Imagine that the Federal Reserve’s policymakers were as divided on monetary policy as members of Congress are on almost everything. Imagine that this lack of consensus also typically blocked action. The Fed’s post-crash moves on interest rates and its adventurous use of unorthodox measures such as quantitative easing simply couldn’t have happened.
Not everybody agrees with me that this would have been a terrible thing. (To get a flavor of the alternative, skeptics could take a look at the euro zone.) For the sake of argument, though, suppose that freedom of action in monetary policy is indeed desirable. The point is, this freedom isn’t to be taken for granted. It’s about to come under new pressure.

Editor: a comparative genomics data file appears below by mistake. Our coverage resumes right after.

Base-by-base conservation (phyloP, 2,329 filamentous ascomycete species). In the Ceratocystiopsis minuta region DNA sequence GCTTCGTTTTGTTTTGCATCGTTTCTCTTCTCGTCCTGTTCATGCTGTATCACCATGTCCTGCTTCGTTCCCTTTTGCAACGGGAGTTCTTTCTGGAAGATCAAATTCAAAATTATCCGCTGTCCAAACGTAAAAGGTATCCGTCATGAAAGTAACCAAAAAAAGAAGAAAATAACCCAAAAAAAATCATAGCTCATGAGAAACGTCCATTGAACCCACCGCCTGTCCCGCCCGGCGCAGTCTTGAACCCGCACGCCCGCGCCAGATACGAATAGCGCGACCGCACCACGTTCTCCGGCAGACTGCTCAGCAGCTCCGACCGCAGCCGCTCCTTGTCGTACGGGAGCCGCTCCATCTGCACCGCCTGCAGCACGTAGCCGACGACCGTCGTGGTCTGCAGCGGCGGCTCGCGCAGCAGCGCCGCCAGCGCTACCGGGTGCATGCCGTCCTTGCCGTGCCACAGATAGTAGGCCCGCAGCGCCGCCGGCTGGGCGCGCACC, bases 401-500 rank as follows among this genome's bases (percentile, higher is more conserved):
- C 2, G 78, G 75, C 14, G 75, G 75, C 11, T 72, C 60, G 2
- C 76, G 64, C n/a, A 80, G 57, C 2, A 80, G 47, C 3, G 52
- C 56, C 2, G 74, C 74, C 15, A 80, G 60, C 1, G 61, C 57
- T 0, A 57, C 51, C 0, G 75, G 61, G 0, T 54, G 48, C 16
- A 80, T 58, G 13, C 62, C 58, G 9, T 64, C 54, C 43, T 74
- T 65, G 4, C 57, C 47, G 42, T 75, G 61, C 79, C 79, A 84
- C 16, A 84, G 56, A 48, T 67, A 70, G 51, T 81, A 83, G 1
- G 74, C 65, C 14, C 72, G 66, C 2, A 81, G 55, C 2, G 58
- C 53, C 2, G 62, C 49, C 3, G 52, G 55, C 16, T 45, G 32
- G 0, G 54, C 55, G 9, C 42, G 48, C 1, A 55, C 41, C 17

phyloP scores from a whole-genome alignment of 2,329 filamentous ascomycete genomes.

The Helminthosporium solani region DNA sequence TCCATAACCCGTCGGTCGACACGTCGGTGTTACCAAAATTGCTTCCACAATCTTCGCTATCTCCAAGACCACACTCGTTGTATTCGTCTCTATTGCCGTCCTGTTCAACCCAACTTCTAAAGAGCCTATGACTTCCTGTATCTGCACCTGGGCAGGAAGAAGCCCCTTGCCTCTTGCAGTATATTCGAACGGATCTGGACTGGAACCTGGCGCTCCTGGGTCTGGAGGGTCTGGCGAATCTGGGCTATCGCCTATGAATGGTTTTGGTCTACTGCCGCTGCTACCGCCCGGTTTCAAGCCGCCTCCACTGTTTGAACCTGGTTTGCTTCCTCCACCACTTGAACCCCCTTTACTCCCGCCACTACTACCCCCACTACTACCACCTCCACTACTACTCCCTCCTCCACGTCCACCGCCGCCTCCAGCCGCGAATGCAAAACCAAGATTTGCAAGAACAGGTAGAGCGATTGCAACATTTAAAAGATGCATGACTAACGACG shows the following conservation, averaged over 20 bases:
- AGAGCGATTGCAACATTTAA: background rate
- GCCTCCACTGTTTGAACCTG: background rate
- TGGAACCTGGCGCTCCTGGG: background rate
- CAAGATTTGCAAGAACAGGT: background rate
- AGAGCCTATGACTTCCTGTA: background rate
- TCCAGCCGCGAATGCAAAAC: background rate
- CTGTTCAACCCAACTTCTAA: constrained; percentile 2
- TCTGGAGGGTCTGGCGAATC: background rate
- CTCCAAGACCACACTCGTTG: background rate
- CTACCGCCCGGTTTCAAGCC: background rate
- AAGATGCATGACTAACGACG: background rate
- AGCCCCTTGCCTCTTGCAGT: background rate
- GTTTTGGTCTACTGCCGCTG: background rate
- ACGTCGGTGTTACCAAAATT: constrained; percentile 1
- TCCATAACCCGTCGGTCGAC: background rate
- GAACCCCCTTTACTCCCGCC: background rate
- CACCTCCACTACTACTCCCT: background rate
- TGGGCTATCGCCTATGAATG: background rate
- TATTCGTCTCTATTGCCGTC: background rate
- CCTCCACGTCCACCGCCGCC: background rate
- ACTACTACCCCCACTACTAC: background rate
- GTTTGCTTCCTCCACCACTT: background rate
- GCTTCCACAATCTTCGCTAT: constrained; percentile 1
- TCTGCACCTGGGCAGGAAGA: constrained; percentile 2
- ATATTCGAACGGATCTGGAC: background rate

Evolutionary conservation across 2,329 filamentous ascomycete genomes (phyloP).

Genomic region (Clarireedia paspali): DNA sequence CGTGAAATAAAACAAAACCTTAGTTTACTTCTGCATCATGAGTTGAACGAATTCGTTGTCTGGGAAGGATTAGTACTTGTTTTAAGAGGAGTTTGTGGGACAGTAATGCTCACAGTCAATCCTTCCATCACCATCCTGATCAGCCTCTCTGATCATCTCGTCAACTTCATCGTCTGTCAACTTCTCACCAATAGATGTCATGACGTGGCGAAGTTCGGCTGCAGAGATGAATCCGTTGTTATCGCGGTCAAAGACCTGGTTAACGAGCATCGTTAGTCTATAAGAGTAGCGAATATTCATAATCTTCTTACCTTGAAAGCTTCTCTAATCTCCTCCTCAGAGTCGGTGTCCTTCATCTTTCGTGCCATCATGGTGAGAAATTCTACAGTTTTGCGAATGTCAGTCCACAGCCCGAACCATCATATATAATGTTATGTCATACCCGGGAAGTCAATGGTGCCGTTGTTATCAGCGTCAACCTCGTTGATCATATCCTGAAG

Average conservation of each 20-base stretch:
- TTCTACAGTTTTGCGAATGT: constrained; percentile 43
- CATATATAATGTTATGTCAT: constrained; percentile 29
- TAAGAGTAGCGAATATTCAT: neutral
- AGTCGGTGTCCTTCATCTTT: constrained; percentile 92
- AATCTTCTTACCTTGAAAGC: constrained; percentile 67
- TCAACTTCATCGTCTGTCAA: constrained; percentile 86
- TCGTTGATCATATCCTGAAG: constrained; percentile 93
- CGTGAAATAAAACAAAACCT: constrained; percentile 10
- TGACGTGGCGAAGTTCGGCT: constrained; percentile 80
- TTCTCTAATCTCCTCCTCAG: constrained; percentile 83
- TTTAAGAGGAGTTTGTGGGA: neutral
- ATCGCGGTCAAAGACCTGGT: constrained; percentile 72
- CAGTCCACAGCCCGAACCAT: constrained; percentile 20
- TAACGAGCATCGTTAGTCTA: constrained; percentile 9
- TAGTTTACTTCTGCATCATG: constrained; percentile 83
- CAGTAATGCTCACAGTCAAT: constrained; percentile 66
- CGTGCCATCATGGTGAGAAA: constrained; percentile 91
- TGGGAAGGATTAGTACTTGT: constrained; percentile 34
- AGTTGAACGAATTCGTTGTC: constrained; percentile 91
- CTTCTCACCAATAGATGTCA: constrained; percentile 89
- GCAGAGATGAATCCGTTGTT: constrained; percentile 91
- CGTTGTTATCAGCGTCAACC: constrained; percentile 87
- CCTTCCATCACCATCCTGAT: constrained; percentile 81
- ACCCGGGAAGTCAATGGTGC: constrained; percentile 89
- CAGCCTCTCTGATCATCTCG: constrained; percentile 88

The Fed is more of an anomaly in the U.S. system of government than is generally acknowledged. It has tacit permission to float above politics — in this country, an almost unique privilege. It isn’t as though its decisions stand outside the normal terrain of political debate. How quickly to bring down unemployment, and how much risk of other harms (inflation, financial instability) to tolerate, are contentious matters, or so you’d think. Yet for the most part, the Fed makes these calls as it chooses.
The history of this dispensation is complicated. One of the ideas supporting it was that monetary policy isn’t as political as it seems. Economists believed that the trade-off I just mentioned — between unemployment and inflation — wasn’t that important. In the long term, the Fed doesn’t have to choose between goals for inflation and employment, because monetary policy doesn’t have much effect on the supply side of the economy. In this view, the Fed doesn’t face much of a dilemma. Balancing its main tasks isn’t so politically charged after all.